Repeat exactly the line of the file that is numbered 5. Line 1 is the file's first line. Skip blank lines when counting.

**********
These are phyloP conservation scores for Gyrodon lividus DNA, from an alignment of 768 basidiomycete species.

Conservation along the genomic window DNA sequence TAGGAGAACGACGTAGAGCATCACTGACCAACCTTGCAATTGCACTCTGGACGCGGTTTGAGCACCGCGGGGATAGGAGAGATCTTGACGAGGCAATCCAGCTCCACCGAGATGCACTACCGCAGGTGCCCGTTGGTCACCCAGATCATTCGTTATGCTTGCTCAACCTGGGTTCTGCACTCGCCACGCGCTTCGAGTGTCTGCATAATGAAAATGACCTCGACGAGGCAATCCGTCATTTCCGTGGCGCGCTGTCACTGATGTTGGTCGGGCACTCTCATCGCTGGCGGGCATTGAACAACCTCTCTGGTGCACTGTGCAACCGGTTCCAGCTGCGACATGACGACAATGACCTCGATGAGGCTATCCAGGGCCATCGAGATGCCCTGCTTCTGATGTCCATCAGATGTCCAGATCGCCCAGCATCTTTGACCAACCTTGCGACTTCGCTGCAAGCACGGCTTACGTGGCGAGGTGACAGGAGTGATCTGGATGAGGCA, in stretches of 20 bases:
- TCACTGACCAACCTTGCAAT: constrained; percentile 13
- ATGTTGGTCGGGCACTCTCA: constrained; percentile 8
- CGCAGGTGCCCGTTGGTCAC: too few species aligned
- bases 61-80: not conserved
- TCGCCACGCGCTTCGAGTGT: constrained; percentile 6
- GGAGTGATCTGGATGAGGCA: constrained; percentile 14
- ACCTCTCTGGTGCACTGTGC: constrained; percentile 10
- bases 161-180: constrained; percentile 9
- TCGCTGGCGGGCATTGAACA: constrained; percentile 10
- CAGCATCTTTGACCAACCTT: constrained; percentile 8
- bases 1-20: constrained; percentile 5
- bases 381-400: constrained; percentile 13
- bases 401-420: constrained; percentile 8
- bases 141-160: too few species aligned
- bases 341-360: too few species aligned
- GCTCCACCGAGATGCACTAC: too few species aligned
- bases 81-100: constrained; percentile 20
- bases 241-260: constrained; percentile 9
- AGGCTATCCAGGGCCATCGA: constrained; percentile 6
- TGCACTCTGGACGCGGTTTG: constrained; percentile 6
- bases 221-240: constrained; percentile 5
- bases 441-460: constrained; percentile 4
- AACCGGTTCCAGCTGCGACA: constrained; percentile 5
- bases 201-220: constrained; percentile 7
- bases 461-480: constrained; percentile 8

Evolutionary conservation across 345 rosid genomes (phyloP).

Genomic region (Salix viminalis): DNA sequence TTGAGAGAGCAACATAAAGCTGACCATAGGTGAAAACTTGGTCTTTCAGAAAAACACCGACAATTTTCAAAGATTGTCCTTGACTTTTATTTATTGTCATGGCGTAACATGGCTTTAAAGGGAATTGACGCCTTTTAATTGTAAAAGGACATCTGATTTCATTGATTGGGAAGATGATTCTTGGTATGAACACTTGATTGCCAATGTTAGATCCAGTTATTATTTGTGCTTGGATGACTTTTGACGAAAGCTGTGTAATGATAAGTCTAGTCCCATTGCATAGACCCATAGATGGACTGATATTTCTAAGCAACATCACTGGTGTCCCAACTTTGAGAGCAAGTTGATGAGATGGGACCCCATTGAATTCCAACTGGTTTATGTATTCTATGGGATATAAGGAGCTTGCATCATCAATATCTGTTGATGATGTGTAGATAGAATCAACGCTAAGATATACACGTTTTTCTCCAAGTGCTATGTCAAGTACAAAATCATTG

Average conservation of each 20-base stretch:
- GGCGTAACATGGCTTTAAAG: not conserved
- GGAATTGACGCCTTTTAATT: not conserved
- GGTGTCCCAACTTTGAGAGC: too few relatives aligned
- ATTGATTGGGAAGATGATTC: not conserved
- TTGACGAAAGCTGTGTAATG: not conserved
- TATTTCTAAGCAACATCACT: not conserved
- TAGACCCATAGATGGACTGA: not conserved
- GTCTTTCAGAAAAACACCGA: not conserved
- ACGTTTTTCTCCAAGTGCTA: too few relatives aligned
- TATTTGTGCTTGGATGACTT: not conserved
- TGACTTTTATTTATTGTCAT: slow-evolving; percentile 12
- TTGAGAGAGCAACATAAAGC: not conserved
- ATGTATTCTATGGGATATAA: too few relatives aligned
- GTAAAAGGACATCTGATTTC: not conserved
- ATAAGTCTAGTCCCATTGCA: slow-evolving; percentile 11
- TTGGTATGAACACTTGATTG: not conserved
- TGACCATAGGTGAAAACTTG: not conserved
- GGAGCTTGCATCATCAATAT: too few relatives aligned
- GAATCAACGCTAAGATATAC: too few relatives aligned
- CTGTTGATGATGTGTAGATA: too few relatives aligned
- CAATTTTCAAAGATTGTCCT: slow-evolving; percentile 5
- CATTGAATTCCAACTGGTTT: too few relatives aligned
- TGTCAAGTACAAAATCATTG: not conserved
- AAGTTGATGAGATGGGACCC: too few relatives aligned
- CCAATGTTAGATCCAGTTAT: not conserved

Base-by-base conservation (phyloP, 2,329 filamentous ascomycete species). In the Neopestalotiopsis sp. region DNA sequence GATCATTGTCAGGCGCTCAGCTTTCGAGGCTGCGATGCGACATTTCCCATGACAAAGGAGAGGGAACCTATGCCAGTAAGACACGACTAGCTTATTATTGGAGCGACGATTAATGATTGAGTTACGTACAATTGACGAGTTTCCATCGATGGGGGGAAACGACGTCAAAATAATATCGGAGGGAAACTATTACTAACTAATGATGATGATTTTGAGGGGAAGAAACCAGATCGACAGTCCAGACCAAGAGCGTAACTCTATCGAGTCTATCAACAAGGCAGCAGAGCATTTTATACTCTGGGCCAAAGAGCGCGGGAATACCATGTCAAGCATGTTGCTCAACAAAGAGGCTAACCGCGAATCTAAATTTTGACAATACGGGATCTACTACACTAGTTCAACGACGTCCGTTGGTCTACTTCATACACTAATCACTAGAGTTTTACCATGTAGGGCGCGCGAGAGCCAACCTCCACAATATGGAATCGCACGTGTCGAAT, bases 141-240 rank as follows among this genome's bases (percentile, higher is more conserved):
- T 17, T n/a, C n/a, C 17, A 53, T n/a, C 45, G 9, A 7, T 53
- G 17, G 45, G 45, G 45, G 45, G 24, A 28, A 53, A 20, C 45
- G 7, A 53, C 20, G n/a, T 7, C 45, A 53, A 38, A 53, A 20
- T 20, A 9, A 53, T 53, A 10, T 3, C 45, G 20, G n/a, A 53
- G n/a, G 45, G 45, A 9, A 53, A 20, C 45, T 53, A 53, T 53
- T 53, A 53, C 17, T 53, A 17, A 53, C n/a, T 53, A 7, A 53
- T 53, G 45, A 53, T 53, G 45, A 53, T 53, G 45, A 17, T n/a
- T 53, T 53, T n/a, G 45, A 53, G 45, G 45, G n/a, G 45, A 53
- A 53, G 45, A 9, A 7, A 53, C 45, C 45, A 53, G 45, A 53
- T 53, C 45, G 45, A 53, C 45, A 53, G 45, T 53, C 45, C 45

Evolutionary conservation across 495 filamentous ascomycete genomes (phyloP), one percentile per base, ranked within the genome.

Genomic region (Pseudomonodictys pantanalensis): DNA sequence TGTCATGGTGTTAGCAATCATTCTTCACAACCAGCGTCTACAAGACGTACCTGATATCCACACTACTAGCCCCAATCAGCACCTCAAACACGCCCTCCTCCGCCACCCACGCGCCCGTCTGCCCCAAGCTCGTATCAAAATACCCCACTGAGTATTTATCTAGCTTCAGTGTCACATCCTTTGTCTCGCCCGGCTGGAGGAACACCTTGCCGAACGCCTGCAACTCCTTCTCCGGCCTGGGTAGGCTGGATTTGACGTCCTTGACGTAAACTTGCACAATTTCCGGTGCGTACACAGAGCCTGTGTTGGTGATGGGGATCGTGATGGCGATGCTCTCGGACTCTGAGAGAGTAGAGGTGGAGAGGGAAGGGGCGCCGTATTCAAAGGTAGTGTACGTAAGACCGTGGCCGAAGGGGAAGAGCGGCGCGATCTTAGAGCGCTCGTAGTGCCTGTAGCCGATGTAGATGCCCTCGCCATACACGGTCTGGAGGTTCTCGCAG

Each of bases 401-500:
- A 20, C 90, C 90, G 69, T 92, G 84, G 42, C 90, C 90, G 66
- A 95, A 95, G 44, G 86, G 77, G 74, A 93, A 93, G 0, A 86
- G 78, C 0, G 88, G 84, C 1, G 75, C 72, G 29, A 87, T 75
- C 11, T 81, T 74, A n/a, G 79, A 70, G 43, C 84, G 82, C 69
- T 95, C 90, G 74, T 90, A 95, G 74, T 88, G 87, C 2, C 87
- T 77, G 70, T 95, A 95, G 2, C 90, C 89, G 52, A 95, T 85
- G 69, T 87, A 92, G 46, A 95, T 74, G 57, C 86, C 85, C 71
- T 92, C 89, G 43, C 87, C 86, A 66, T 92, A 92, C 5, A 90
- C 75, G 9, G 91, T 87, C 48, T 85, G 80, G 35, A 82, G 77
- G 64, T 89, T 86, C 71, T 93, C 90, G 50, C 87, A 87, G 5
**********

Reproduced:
- CGCAGGTGCCCGTTGGTCAC: too few species aligned